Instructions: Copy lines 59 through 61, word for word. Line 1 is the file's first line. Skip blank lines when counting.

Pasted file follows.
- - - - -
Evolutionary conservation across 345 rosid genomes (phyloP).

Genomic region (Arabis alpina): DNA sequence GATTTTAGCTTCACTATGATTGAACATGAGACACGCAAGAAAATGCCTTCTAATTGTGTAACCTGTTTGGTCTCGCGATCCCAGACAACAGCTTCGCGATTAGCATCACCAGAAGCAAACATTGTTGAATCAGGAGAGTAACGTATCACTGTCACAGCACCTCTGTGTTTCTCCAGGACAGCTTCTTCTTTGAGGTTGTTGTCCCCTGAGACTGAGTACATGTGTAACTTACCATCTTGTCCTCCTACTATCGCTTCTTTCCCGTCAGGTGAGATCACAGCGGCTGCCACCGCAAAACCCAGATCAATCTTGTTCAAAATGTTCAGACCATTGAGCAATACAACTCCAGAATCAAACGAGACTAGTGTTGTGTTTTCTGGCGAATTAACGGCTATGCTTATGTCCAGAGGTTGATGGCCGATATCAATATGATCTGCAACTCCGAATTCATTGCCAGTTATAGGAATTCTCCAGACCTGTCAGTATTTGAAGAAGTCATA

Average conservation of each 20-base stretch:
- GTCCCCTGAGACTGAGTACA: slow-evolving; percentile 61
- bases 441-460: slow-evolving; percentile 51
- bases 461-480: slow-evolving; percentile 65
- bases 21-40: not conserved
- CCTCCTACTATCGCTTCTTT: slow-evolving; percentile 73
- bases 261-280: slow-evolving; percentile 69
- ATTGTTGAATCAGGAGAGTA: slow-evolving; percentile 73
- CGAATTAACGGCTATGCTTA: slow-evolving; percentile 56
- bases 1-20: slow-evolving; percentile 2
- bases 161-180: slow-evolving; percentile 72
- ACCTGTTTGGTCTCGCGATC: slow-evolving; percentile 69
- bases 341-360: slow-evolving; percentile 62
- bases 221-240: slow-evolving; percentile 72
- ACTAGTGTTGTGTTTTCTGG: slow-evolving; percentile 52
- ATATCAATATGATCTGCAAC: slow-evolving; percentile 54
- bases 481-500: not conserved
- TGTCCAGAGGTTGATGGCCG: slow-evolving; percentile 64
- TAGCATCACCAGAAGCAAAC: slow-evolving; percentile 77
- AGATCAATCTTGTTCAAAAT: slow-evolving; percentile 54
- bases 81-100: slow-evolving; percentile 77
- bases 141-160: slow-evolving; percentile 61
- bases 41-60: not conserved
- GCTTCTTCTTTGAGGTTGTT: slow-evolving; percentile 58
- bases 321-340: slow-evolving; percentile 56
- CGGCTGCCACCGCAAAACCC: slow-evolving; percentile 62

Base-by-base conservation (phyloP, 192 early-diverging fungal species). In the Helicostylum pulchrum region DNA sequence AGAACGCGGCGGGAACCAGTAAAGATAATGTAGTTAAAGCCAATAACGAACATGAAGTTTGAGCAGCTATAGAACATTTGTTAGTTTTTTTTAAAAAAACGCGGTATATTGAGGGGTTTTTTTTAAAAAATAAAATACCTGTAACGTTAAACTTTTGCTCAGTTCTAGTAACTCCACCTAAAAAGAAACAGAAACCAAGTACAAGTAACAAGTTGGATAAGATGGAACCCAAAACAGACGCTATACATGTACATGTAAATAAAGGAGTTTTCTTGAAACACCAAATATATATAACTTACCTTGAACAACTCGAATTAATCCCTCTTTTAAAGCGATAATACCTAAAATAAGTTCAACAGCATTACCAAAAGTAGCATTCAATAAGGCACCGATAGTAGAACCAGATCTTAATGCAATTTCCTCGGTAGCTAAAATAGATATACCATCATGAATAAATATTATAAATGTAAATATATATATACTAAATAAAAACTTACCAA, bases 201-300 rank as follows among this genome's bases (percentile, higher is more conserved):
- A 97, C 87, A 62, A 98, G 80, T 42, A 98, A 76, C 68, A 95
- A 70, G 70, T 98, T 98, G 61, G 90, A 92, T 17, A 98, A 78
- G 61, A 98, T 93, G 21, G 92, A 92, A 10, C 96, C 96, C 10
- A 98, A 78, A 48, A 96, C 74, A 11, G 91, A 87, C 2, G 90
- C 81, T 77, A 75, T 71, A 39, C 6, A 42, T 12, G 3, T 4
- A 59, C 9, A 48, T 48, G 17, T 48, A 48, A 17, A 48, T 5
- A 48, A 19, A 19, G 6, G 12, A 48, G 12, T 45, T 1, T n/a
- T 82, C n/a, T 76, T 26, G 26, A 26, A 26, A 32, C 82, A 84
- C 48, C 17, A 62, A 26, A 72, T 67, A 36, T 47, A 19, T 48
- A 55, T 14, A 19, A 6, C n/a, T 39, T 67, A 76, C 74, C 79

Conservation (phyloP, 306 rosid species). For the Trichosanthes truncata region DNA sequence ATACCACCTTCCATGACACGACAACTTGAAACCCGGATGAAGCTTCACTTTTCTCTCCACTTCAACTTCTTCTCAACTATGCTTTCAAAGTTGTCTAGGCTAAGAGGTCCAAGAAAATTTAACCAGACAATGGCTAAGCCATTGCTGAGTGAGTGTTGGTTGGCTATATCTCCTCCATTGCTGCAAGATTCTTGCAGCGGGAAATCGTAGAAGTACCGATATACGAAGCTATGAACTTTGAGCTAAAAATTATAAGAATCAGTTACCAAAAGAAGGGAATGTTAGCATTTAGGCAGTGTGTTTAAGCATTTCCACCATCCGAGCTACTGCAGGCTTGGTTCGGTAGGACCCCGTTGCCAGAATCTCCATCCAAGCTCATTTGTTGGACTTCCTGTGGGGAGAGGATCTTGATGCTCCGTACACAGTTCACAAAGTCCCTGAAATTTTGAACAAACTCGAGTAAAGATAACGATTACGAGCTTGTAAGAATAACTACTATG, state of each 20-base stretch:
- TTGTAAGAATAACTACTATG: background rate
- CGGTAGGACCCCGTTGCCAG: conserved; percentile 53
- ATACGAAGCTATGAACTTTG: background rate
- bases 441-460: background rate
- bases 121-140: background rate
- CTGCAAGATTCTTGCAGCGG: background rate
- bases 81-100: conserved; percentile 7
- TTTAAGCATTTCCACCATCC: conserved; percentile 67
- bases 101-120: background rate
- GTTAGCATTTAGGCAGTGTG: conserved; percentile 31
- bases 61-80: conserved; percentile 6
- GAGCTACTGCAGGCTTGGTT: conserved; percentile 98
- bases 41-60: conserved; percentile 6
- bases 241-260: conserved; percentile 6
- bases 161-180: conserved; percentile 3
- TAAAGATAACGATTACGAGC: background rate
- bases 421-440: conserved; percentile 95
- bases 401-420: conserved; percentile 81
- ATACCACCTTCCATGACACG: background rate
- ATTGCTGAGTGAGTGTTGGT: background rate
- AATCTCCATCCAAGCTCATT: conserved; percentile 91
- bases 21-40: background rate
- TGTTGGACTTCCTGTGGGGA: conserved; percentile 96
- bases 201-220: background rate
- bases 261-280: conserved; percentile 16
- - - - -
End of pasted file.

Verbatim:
- ATACCACCTTCCATGACACG: background rate
- ATTGCTGAGTGAGTGTTGGT: background rate
- AATCTCCATCCAAGCTCATT: conserved; percentile 91